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Creative Hands on Canada Day


Toronto's newest charity, Creative Hands Art Corporation wants to Stop the Violence on Canada Day.

Working with Love and Peace Records, the event kicks off at the pastoral Etienne Brule Park on the Humber River on July 1st from 9:30 a.m. to 2 p.m. Among the events include artist Matthew Johnson, who began to realize that art could be a much more powerful force than simply a painting hanging in a gallery wall. In March, he officially registered CHAC as a charity with the goal of making art more accessible.

Reggae artist Wayne Passion, Canadian medalist figure skater Elizabeth Putnam will also be there along with arts and crafts, clowns, a magician and face painting.

Their mission statement: to inform, enlighten and connect with people from all walks of life by providing programs and services designed to increase the accessibility of the arts for residents of Toronto, especially children, said Johnson, founder of CHAC.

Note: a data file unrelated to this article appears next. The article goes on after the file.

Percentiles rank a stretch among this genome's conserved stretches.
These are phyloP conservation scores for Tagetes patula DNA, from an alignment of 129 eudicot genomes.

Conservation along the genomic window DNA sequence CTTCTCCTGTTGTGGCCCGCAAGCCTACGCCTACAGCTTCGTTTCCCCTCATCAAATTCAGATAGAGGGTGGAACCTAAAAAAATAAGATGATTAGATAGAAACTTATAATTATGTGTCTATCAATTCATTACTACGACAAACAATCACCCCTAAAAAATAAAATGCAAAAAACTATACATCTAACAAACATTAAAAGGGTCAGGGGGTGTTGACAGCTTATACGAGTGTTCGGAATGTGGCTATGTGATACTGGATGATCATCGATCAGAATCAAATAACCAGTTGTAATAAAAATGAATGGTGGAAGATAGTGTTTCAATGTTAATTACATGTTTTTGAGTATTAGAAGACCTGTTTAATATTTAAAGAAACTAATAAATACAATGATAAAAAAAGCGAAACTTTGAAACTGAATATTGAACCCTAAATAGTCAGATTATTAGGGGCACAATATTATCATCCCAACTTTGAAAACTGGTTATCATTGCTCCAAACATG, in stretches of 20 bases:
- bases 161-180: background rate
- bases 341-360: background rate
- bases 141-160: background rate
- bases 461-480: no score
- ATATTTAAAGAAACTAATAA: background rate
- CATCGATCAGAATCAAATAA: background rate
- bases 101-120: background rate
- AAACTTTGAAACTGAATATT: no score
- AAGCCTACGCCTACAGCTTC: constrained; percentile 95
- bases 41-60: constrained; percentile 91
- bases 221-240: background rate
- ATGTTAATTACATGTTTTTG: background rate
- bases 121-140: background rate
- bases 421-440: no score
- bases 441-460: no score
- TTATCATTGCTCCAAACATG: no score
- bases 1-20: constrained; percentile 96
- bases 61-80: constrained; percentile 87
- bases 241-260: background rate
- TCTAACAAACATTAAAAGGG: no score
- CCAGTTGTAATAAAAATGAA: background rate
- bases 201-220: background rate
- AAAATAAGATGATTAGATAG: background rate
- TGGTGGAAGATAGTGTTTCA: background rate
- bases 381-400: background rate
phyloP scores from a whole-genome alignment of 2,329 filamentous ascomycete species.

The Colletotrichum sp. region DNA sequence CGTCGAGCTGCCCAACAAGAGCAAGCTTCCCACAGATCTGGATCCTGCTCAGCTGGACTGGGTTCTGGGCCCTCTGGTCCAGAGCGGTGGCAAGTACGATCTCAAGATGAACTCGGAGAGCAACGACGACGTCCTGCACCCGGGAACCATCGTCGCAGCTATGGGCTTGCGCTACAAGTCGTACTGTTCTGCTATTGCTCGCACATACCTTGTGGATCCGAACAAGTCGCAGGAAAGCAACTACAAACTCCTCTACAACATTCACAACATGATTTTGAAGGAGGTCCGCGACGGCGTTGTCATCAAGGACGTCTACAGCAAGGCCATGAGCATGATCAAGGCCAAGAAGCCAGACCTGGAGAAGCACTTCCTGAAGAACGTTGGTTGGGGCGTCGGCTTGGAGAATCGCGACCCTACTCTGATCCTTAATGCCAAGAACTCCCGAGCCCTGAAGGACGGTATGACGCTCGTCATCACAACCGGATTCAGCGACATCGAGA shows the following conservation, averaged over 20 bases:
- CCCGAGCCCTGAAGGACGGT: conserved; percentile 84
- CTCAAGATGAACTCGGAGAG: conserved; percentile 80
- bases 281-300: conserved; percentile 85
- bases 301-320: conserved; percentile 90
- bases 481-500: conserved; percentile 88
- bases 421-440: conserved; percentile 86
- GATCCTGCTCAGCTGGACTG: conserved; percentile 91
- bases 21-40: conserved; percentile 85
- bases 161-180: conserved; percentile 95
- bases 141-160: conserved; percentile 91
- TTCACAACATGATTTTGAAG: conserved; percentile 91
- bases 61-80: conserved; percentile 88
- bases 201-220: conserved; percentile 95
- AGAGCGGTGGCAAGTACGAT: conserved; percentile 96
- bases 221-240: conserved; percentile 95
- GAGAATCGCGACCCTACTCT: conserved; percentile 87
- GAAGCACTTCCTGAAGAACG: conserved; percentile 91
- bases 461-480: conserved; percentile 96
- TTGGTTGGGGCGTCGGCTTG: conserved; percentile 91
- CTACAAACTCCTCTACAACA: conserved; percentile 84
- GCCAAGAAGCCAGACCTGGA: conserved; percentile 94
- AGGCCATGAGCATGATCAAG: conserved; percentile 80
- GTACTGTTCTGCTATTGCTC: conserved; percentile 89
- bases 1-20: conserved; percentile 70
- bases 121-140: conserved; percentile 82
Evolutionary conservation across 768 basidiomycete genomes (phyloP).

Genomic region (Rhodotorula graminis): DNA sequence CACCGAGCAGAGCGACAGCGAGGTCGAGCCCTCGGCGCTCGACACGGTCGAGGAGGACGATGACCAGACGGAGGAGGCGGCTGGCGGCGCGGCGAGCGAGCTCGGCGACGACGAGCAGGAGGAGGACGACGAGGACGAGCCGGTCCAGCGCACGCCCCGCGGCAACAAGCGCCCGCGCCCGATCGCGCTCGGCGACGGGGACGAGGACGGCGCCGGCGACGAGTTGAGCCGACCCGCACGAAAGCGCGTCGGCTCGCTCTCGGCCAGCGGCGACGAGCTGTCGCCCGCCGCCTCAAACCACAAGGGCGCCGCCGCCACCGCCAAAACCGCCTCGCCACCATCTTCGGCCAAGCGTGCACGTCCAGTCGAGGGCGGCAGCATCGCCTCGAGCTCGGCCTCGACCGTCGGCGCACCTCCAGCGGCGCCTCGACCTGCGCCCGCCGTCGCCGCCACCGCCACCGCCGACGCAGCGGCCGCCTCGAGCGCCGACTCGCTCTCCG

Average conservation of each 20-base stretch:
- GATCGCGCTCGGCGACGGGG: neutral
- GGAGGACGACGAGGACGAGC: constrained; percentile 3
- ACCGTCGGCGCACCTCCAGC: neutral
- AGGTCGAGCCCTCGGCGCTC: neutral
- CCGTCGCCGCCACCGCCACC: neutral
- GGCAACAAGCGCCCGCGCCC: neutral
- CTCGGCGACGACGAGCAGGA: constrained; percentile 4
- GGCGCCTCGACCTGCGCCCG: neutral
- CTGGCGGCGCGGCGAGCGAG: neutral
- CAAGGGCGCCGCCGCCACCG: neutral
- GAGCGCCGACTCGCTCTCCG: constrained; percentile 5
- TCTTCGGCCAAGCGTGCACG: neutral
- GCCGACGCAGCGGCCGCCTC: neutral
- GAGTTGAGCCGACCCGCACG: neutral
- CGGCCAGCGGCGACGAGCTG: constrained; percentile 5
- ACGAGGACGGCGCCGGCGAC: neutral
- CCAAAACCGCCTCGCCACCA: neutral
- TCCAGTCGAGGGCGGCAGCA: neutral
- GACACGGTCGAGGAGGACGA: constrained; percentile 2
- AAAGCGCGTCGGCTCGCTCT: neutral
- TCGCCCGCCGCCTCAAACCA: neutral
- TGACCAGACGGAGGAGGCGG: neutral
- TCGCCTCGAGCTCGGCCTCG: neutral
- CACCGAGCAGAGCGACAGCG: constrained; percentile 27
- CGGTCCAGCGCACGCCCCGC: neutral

Programs include Raise and Artist (professional artists teach kids in community parks), Create a City (kids paint murals on empty storefronts), Lend a Hand (art for abused/neglected kids), and the Senior Arts Program (art therapy programs at the Cheltenham Long Term Care Facility).


To date there are 25 people in their administrative department and over 130 various volunteer artists -- from musicians, arts and crafts, and fine arts. By word of mouth, the CHAC Web site, has received over 370,000 direct hits since it went online three months ago.


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